By Veturi Srivatsa
Shane Warne and Rahul Dravid, the two men who moulded Rajasthan Royals (RR) into a champion side in the Indian Premier League (IPL), will surely be feeling cheated after the Supreme Court-appointed Justice Rajendra Mal Lodha Committee handed out the team a two-year suspension.
Three other RR stars Australians Shane Watson, Steven Smith and James Faulkner, will also be feeling let down by one of their rich, glamorous owners Shilpa Shetty and Raj Kundra and might find it shocking to know that the latter was betting at their back on their own performance.
Kundra, who has been banned for life from all cricket activities of the Indian cricket board, has already threatened to challenge the Justice Lodha’s order and so will CSK management for banning the franchise, questioning why it should pay for the shenanigans of a team principal, part-owner or whatever you may call Gurunath Meiyappan, the son-in-law of Narayanaswamy Srinivasan, who was the chairman of CKS promoter, corporate house India Cements.
The reaction of the top players, who made Chennai Super Kings (CSK) – the other franchise to be banned for two years – under Mahendra Singh Dhoni the true exponents of Twenty20 format, will be: What is the crime of the two teams, their players and ardent fans who honestly felt and worked to get to the top? The former Chief Justice of the Supreme Court, while delivering the first part of a comprehensive exercise that is expected to make cricket more enjoyable, answered in simple terms. He has made it abundantly clear that IPL and, more so, Indian cricket cannot be run the way it is being done.
The Justice Lodha committee’s decisions were well received as most people believe that these will go a long way in putting the fear of God in all stake holders of the game who were shocked by the corruption scandal in the 2013 IPL edition.
Justice Lodha’s punishment of the erring owners has gone beyond the general expectation of asking them to cough up a few crores of rupees as fine and not what he said an “exemplary punishment to restore the faith of the people in the IPL and cricket.” That was the easiest way to save world cricket’s hottest property.
After the initial excitement, slowly the fans as well as the guilty have started to evaluate the repercussions of Justice Lodha’s report. If Srinivasan is worried about saving his chairmanship of the International Cricket Council (ICC), the players are waiting to see what will be their fate in the changed circumstances. And the fans are already enraged at both their franchise owners and the cricket board.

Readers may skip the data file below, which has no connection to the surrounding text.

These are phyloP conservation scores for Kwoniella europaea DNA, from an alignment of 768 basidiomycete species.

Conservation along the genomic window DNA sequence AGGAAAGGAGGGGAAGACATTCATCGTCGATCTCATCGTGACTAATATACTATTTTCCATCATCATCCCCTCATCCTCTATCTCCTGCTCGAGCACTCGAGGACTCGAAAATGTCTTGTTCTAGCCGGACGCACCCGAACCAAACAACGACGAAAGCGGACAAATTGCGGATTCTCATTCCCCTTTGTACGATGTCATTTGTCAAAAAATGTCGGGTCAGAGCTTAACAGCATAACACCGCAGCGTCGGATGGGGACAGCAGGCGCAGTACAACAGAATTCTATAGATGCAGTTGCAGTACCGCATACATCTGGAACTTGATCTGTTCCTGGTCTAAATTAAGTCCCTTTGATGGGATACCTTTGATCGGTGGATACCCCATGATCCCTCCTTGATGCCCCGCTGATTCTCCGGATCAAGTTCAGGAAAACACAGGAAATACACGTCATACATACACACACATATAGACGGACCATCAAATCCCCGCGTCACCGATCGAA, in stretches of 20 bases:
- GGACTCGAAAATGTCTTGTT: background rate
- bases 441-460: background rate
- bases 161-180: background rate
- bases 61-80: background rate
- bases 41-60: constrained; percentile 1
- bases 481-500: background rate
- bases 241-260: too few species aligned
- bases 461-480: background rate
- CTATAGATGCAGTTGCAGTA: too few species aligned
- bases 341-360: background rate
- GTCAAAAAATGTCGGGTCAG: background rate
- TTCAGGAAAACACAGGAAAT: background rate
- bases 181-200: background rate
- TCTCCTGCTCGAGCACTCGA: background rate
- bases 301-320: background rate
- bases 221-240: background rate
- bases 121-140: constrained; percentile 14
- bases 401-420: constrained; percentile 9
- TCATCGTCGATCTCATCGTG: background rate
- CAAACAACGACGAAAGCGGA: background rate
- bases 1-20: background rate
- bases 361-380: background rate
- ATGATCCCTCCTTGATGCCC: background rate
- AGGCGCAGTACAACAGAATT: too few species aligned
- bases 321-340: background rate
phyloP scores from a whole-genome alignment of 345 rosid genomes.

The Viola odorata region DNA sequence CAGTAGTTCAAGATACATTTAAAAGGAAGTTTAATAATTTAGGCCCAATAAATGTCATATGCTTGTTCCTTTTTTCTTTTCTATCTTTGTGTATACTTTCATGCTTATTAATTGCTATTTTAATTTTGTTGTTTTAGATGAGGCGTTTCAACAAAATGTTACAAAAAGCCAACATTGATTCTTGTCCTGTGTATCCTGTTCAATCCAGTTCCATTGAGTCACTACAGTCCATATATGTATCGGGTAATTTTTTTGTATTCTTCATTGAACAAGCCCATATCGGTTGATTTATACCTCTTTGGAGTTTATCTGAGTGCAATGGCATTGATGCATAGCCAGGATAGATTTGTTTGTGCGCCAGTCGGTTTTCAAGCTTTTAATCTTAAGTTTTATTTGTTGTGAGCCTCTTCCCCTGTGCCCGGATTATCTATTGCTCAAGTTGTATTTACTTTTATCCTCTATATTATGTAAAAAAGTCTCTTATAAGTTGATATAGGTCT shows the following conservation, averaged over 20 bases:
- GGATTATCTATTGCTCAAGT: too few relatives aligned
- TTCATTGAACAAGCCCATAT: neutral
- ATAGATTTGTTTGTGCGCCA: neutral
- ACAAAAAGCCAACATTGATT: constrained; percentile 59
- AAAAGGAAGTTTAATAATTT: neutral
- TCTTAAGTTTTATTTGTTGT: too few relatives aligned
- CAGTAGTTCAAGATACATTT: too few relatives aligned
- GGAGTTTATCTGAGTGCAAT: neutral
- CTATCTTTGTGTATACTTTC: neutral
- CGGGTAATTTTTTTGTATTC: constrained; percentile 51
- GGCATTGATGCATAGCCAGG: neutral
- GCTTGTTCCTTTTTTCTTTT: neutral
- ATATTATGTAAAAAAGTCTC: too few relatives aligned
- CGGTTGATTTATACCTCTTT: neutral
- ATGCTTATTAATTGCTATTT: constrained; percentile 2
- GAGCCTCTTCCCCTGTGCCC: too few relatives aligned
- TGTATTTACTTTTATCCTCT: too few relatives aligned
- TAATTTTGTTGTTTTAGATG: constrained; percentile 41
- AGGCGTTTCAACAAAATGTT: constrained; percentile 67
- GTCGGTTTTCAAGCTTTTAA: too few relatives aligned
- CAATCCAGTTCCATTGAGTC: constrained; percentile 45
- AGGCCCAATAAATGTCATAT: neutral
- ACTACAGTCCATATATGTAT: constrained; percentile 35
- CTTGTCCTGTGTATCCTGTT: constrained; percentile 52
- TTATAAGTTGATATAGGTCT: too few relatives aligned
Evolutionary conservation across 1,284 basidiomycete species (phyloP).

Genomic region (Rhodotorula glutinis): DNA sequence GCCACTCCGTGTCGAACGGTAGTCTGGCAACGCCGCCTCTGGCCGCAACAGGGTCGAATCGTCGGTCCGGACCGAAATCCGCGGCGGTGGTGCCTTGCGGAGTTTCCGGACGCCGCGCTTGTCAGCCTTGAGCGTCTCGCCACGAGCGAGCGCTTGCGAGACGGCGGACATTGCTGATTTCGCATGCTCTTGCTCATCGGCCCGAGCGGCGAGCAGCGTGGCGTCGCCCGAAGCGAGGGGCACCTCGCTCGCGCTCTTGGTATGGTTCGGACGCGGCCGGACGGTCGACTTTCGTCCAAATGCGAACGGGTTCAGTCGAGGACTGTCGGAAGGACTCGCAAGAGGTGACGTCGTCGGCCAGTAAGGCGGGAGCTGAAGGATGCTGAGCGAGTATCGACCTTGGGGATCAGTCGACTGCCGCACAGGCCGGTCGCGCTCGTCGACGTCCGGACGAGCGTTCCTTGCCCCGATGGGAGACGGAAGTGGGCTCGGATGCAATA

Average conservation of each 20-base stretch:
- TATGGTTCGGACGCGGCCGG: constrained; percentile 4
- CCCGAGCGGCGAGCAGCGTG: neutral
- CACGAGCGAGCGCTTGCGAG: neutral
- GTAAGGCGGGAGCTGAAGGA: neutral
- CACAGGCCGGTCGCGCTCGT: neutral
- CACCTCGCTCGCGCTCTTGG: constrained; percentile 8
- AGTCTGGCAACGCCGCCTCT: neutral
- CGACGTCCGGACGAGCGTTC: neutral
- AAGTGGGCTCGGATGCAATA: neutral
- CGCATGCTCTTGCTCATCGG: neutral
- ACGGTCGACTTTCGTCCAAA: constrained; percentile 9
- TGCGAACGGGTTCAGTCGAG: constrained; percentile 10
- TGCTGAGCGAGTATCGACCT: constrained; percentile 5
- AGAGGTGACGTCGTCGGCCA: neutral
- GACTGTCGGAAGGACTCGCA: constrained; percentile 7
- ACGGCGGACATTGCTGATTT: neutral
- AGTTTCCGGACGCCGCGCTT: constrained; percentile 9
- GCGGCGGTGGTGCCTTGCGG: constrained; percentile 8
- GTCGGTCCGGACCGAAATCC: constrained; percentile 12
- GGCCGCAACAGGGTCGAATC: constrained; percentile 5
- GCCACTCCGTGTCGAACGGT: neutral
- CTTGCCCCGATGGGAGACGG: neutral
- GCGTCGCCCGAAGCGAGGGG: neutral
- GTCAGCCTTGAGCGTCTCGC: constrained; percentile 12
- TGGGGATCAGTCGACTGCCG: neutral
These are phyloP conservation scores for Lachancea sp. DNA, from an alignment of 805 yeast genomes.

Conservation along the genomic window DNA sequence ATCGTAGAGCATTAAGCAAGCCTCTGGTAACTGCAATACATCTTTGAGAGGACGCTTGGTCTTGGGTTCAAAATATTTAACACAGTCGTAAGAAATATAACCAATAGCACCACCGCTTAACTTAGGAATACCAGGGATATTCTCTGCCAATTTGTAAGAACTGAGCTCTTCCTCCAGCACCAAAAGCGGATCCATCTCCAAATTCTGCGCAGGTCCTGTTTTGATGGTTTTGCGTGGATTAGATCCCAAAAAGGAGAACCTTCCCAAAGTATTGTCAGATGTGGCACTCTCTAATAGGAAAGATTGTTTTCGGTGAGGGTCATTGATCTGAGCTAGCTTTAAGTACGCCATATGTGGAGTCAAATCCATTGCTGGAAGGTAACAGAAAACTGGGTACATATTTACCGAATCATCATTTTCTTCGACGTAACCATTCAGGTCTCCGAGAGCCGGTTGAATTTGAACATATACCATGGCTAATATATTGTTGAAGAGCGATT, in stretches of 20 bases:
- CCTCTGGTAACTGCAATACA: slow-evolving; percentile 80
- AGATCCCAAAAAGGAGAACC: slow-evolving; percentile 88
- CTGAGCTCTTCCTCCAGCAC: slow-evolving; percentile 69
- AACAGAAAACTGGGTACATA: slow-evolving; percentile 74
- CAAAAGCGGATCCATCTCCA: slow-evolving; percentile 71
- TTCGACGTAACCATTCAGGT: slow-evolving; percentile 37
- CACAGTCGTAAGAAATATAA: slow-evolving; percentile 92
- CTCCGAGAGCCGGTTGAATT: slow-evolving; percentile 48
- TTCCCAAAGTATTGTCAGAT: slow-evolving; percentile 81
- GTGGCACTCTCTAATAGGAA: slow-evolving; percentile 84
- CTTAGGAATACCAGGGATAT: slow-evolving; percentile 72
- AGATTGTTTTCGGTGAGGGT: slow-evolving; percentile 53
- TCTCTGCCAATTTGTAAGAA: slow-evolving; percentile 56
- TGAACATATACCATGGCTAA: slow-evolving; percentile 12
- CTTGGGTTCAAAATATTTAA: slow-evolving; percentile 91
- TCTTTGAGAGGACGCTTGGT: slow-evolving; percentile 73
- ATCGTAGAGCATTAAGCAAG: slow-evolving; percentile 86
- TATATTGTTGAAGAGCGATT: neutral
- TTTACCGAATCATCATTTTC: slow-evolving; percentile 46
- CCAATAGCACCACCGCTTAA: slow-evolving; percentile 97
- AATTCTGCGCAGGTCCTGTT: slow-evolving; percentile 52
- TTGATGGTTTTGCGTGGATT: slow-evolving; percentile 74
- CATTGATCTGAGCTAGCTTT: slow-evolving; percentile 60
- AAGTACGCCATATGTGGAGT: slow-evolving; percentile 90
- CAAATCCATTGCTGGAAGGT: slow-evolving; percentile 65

One thing for sure, this is not the end of the story. There could be a spate of PILs from various stake holders, too. They all would like their teams to represent their cities and protect interests as their fans.
Though nobody can call it judicial overreach, players of the two suspended franchises numbering around 50 and another fifty support staff will be wondering where their next job opportunity is going to come from. Some moneybags must be seeing it as an ideal situation to jump into to start a rebel league.
Officials of the cricket board have always closed their ranks whenever their very existence became an issue. The influential among them have already got around Srinivasan to save his as well as their positions. For years the courts were also indulgent in letting them off with mild warning or rapping them on knuckles, but this time the public opinion against board’s working forced it to get into a clean-up exercise.
Though he has to submit the more explosive part of his report on reforming the board, it has dropped enough hints of it by the way it questioned the silence of the cricket authorities, worse attempts to cover-up.
Justice Lodha’s observation that he had not invoked any articles of the Indian Penal Code but picked board’s own rule governing the IPL to arrive at his decisions is a slap on the board and its IPL governing council’s face. If only the board had strictly gone by its own rule book, things would not have come to this pass.
He has questioned how the board should have taken action against the two erring owners and addressed the issues of conflict of interest, ownership rules, betting, match-fixing, spot-fixing in the cash-rich IPL.
The board will now have to call a special general body meeting to address all the issues Justice Lodha raised now and will raise in the more comprehensive final report which will deal with the institutional faults of the board.
It can no longer behave like an old boys association by backslapping each other. It can only hope for government intervention with its powerful cricket officials to bail it out once the courts are done with.